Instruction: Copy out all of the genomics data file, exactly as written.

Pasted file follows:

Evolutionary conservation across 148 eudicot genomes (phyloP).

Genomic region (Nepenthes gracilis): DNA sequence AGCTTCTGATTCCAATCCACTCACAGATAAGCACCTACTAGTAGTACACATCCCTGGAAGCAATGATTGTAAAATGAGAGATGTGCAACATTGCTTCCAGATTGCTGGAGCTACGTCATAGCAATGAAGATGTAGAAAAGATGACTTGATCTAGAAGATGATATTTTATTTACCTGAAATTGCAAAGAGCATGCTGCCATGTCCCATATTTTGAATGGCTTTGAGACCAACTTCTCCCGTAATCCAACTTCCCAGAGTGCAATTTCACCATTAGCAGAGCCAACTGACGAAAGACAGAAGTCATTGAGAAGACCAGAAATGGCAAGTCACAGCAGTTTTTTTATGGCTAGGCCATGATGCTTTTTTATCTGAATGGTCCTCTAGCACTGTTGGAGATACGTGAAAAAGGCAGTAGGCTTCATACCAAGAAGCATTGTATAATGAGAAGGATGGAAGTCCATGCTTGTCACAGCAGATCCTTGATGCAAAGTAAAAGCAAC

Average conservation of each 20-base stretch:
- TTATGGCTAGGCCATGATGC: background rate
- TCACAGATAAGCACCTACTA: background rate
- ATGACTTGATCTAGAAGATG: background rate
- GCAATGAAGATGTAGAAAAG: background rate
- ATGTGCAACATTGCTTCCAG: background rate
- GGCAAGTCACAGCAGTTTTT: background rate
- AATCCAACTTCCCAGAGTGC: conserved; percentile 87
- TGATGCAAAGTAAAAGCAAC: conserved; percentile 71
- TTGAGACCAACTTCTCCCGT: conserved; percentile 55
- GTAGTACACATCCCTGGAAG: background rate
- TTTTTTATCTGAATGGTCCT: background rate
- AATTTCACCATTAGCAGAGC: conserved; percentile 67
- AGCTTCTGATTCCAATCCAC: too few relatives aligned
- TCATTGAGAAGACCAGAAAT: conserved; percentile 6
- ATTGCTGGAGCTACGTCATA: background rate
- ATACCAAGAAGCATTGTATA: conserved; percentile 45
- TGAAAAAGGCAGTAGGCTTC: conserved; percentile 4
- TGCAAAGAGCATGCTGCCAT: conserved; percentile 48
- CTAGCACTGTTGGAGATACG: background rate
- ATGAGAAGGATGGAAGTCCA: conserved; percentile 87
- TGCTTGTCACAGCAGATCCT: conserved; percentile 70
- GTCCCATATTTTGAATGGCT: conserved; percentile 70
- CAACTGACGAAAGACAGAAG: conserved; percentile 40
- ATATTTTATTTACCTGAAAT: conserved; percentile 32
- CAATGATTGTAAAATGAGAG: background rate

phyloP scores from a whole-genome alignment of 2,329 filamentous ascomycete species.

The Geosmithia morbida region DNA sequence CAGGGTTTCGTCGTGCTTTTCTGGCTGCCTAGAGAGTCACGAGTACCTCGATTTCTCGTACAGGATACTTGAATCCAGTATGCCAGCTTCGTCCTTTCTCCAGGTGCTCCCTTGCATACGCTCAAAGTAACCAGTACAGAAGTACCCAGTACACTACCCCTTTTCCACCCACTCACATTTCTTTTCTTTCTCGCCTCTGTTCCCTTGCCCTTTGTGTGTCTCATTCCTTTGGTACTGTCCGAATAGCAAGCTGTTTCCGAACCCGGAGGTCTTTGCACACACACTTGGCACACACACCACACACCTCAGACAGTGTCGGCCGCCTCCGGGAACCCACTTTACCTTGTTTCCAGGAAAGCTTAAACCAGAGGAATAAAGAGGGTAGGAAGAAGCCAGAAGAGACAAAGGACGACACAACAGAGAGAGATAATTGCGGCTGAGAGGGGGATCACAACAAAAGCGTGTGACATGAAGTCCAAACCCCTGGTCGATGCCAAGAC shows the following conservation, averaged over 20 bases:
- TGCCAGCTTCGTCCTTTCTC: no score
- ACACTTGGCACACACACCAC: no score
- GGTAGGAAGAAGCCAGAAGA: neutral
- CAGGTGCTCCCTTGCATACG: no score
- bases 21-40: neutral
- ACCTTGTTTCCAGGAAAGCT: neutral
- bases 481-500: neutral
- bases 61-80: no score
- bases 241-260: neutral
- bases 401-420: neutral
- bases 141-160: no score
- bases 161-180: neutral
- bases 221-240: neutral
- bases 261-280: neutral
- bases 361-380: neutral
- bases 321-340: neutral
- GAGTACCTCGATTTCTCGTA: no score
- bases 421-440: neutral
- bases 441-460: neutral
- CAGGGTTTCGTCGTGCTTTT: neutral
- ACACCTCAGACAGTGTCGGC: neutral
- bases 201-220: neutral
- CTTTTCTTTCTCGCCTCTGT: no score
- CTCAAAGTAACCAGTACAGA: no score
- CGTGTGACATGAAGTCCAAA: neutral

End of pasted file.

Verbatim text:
Evolutionary conservation across 148 eudicot genomes (phyloP).

Genomic region (Nepenthes gracilis): DNA sequence AGCTTCTGATTCCAATCCACTCACAGATAAGCACCTACTAGTAGTACACATCCCTGGAAGCAATGATTGTAAAATGAGAGATGTGCAACATTGCTTCCAGATTGCTGGAGCTACGTCATAGCAATGAAGATGTAGAAAAGATGACTTGATCTAGAAGATGATATTTTATTTACCTGAAATTGCAAAGAGCATGCTGCCATGTCCCATATTTTGAATGGCTTTGAGACCAACTTCTCCCGTAATCCAACTTCCCAGAGTGCAATTTCACCATTAGCAGAGCCAACTGACGAAAGACAGAAGTCATTGAGAAGACCAGAAATGGCAAGTCACAGCAGTTTTTTTATGGCTAGGCCATGATGCTTTTTTATCTGAATGGTCCTCTAGCACTGTTGGAGATACGTGAAAAAGGCAGTAGGCTTCATACCAAGAAGCATTGTATAATGAGAAGGATGGAAGTCCATGCTTGTCACAGCAGATCCTTGATGCAAAGTAAAAGCAAC

Average conservation of each 20-base stretch:
- TTATGGCTAGGCCATGATGC: background rate
- TCACAGATAAGCACCTACTA: background rate
- ATGACTTGATCTAGAAGATG: background rate
- GCAATGAAGATGTAGAAAAG: background rate
- ATGTGCAACATTGCTTCCAG: background rate
- GGCAAGTCACAGCAGTTTTT: background rate
- AATCCAACTTCCCAGAGTGC: conserved; percentile 87
- TGATGCAAAGTAAAAGCAAC: conserved; percentile 71
- TTGAGACCAACTTCTCCCGT: conserved; percentile 55
- GTAGTACACATCCCTGGAAG: background rate
- TTTTTTATCTGAATGGTCCT: background rate
- AATTTCACCATTAGCAGAGC: conserved; percentile 67
- AGCTTCTGATTCCAATCCAC: too few relatives aligned
- TCATTGAGAAGACCAGAAAT: conserved; percentile 6
- ATTGCTGGAGCTACGTCATA: background rate
- ATACCAAGAAGCATTGTATA: conserved; percentile 45
- TGAAAAAGGCAGTAGGCTTC: conserved; percentile 4
- TGCAAAGAGCATGCTGCCAT: conserved; percentile 48
- CTAGCACTGTTGGAGATACG: background rate
- ATGAGAAGGATGGAAGTCCA: conserved; percentile 87
- TGCTTGTCACAGCAGATCCT: conserved; percentile 70
- GTCCCATATTTTGAATGGCT: conserved; percentile 70
- CAACTGACGAAAGACAGAAG: conserved; percentile 40
- ATATTTTATTTACCTGAAAT: conserved; percentile 32
- CAATGATTGTAAAATGAGAG: background rate

phyloP scores from a whole-genome alignment of 2,329 filamentous ascomycete species.

The Geosmithia morbida region DNA sequence CAGGGTTTCGTCGTGCTTTTCTGGCTGCCTAGAGAGTCACGAGTACCTCGATTTCTCGTACAGGATACTTGAATCCAGTATGCCAGCTTCGTCCTTTCTCCAGGTGCTCCCTTGCATACGCTCAAAGTAACCAGTACAGAAGTACCCAGTACACTACCCCTTTTCCACCCACTCACATTTCTTTTCTTTCTCGCCTCTGTTCCCTTGCCCTTTGTGTGTCTCATTCCTTTGGTACTGTCCGAATAGCAAGCTGTTTCCGAACCCGGAGGTCTTTGCACACACACTTGGCACACACACCACACACCTCAGACAGTGTCGGCCGCCTCCGGGAACCCACTTTACCTTGTTTCCAGGAAAGCTTAAACCAGAGGAATAAAGAGGGTAGGAAGAAGCCAGAAGAGACAAAGGACGACACAACAGAGAGAGATAATTGCGGCTGAGAGGGGGATCACAACAAAAGCGTGTGACATGAAGTCCAAACCCCTGGTCGATGCCAAGAC shows the following conservation, averaged over 20 bases:
- TGCCAGCTTCGTCCTTTCTC: no score
- ACACTTGGCACACACACCAC: no score
- GGTAGGAAGAAGCCAGAAGA: neutral
- CAGGTGCTCCCTTGCATACG: no score
- bases 21-40: neutral
- ACCTTGTTTCCAGGAAAGCT: neutral
- bases 481-500: neutral
- bases 61-80: no score
- bases 241-260: neutral
- bases 401-420: neutral
- bases 141-160: no score
- bases 161-180: neutral
- bases 221-240: neutral
- bases 261-280: neutral
- bases 361-380: neutral
- bases 321-340: neutral
- GAGTACCTCGATTTCTCGTA: no score
- bases 421-440: neutral
- bases 441-460: neutral
- CAGGGTTTCGTCGTGCTTTT: neutral
- ACACCTCAGACAGTGTCGGC: neutral
- bases 201-220: neutral
- CTTTTCTTTCTCGCCTCTGT: no score
- CTCAAAGTAACCAGTACAGA: no score
- CGTGTGACATGAAGTCCAAA: neutral